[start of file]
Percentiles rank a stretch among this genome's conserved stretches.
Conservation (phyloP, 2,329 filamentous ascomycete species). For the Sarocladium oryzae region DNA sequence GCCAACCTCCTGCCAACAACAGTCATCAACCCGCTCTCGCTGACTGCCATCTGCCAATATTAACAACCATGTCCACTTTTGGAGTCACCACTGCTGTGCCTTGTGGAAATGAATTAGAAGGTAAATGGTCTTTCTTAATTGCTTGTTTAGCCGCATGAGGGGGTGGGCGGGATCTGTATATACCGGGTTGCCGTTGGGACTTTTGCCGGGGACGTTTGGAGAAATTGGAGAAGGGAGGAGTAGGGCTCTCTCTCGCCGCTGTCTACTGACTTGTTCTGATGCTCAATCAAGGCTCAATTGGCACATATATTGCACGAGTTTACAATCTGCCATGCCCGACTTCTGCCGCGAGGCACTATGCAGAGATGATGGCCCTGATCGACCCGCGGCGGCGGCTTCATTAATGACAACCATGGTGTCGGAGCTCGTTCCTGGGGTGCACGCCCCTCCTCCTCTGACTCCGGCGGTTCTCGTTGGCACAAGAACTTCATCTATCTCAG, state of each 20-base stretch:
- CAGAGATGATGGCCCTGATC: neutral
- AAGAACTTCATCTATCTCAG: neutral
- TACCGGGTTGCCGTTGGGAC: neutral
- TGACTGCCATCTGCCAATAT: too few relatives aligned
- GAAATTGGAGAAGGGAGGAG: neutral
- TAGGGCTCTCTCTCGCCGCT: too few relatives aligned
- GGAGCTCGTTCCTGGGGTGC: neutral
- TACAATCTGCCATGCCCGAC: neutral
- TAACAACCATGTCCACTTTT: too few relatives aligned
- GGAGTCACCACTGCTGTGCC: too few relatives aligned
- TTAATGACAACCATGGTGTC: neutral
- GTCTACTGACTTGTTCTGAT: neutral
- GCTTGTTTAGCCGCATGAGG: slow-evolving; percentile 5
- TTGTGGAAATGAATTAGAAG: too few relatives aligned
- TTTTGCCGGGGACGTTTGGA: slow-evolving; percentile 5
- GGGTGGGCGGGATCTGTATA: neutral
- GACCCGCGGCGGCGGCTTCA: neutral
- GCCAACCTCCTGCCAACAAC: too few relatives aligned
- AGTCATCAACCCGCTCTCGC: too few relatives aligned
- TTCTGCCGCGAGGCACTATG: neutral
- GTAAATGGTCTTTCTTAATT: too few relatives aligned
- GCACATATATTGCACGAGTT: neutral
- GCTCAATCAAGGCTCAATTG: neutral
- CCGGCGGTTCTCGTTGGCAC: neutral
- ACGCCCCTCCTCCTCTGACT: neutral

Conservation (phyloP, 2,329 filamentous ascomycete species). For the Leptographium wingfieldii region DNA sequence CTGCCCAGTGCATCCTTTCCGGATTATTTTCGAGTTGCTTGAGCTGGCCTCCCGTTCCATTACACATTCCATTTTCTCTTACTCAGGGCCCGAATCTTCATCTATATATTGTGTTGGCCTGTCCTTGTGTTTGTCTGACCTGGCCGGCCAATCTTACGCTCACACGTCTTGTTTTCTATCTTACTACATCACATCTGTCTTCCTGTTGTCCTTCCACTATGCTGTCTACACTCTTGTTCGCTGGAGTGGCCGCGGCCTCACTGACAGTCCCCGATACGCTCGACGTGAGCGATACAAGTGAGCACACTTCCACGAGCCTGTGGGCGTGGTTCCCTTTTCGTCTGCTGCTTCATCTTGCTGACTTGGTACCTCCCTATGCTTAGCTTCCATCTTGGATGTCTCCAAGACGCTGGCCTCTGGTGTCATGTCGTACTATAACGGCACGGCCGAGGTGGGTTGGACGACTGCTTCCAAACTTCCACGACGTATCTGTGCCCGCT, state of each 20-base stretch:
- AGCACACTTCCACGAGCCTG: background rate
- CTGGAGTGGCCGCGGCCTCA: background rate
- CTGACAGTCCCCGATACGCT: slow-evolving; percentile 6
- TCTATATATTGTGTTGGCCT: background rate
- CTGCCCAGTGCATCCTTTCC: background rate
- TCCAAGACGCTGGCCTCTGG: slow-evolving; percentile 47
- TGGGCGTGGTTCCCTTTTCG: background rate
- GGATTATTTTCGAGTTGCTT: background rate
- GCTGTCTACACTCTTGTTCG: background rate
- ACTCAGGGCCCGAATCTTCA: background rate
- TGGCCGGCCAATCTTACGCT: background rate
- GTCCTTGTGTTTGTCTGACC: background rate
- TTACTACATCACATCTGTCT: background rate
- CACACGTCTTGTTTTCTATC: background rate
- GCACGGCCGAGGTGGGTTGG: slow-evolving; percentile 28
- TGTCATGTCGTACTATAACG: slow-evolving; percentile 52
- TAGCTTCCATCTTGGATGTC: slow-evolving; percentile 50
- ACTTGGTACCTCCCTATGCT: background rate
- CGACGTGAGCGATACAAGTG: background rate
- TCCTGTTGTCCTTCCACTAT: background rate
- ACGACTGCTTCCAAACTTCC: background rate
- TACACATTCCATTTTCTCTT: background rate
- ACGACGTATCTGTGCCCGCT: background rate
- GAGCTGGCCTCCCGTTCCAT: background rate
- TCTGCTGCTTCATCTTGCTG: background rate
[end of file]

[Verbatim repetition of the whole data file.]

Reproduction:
Percentiles rank a stretch among this genome's conserved stretches.
Conservation (phyloP, 2,329 filamentous ascomycete species). For the Sarocladium oryzae region DNA sequence GCCAACCTCCTGCCAACAACAGTCATCAACCCGCTCTCGCTGACTGCCATCTGCCAATATTAACAACCATGTCCACTTTTGGAGTCACCACTGCTGTGCCTTGTGGAAATGAATTAGAAGGTAAATGGTCTTTCTTAATTGCTTGTTTAGCCGCATGAGGGGGTGGGCGGGATCTGTATATACCGGGTTGCCGTTGGGACTTTTGCCGGGGACGTTTGGAGAAATTGGAGAAGGGAGGAGTAGGGCTCTCTCTCGCCGCTGTCTACTGACTTGTTCTGATGCTCAATCAAGGCTCAATTGGCACATATATTGCACGAGTTTACAATCTGCCATGCCCGACTTCTGCCGCGAGGCACTATGCAGAGATGATGGCCCTGATCGACCCGCGGCGGCGGCTTCATTAATGACAACCATGGTGTCGGAGCTCGTTCCTGGGGTGCACGCCCCTCCTCCTCTGACTCCGGCGGTTCTCGTTGGCACAAGAACTTCATCTATCTCAG, state of each 20-base stretch:
- CAGAGATGATGGCCCTGATC: neutral
- AAGAACTTCATCTATCTCAG: neutral
- TACCGGGTTGCCGTTGGGAC: neutral
- TGACTGCCATCTGCCAATAT: too few relatives aligned
- GAAATTGGAGAAGGGAGGAG: neutral
- TAGGGCTCTCTCTCGCCGCT: too few relatives aligned
- GGAGCTCGTTCCTGGGGTGC: neutral
- TACAATCTGCCATGCCCGAC: neutral
- TAACAACCATGTCCACTTTT: too few relatives aligned
- GGAGTCACCACTGCTGTGCC: too few relatives aligned
- TTAATGACAACCATGGTGTC: neutral
- GTCTACTGACTTGTTCTGAT: neutral
- GCTTGTTTAGCCGCATGAGG: slow-evolving; percentile 5
- TTGTGGAAATGAATTAGAAG: too few relatives aligned
- TTTTGCCGGGGACGTTTGGA: slow-evolving; percentile 5
- GGGTGGGCGGGATCTGTATA: neutral
- GACCCGCGGCGGCGGCTTCA: neutral
- GCCAACCTCCTGCCAACAAC: too few relatives aligned
- AGTCATCAACCCGCTCTCGC: too few relatives aligned
- TTCTGCCGCGAGGCACTATG: neutral
- GTAAATGGTCTTTCTTAATT: too few relatives aligned
- GCACATATATTGCACGAGTT: neutral
- GCTCAATCAAGGCTCAATTG: neutral
- CCGGCGGTTCTCGTTGGCAC: neutral
- ACGCCCCTCCTCCTCTGACT: neutral

Conservation (phyloP, 2,329 filamentous ascomycete species). For the Leptographium wingfieldii region DNA sequence CTGCCCAGTGCATCCTTTCCGGATTATTTTCGAGTTGCTTGAGCTGGCCTCCCGTTCCATTACACATTCCATTTTCTCTTACTCAGGGCCCGAATCTTCATCTATATATTGTGTTGGCCTGTCCTTGTGTTTGTCTGACCTGGCCGGCCAATCTTACGCTCACACGTCTTGTTTTCTATCTTACTACATCACATCTGTCTTCCTGTTGTCCTTCCACTATGCTGTCTACACTCTTGTTCGCTGGAGTGGCCGCGGCCTCACTGACAGTCCCCGATACGCTCGACGTGAGCGATACAAGTGAGCACACTTCCACGAGCCTGTGGGCGTGGTTCCCTTTTCGTCTGCTGCTTCATCTTGCTGACTTGGTACCTCCCTATGCTTAGCTTCCATCTTGGATGTCTCCAAGACGCTGGCCTCTGGTGTCATGTCGTACTATAACGGCACGGCCGAGGTGGGTTGGACGACTGCTTCCAAACTTCCACGACGTATCTGTGCCCGCT, state of each 20-base stretch:
- AGCACACTTCCACGAGCCTG: background rate
- CTGGAGTGGCCGCGGCCTCA: background rate
- CTGACAGTCCCCGATACGCT: slow-evolving; percentile 6
- TCTATATATTGTGTTGGCCT: background rate
- CTGCCCAGTGCATCCTTTCC: background rate
- TCCAAGACGCTGGCCTCTGG: slow-evolving; percentile 47
- TGGGCGTGGTTCCCTTTTCG: background rate
- GGATTATTTTCGAGTTGCTT: background rate
- GCTGTCTACACTCTTGTTCG: background rate
- ACTCAGGGCCCGAATCTTCA: background rate
- TGGCCGGCCAATCTTACGCT: background rate
- GTCCTTGTGTTTGTCTGACC: background rate
- TTACTACATCACATCTGTCT: background rate
- CACACGTCTTGTTTTCTATC: background rate
- GCACGGCCGAGGTGGGTTGG: slow-evolving; percentile 28
- TGTCATGTCGTACTATAACG: slow-evolving; percentile 52
- TAGCTTCCATCTTGGATGTC: slow-evolving; percentile 50
- ACTTGGTACCTCCCTATGCT: background rate
- CGACGTGAGCGATACAAGTG: background rate
- TCCTGTTGTCCTTCCACTAT: background rate
- ACGACTGCTTCCAAACTTCC: background rate
- TACACATTCCATTTTCTCTT: background rate
- ACGACGTATCTGTGCCCGCT: background rate
- GAGCTGGCCTCCCGTTCCAT: background rate
- TCTGCTGCTTCATCTTGCTG: background rate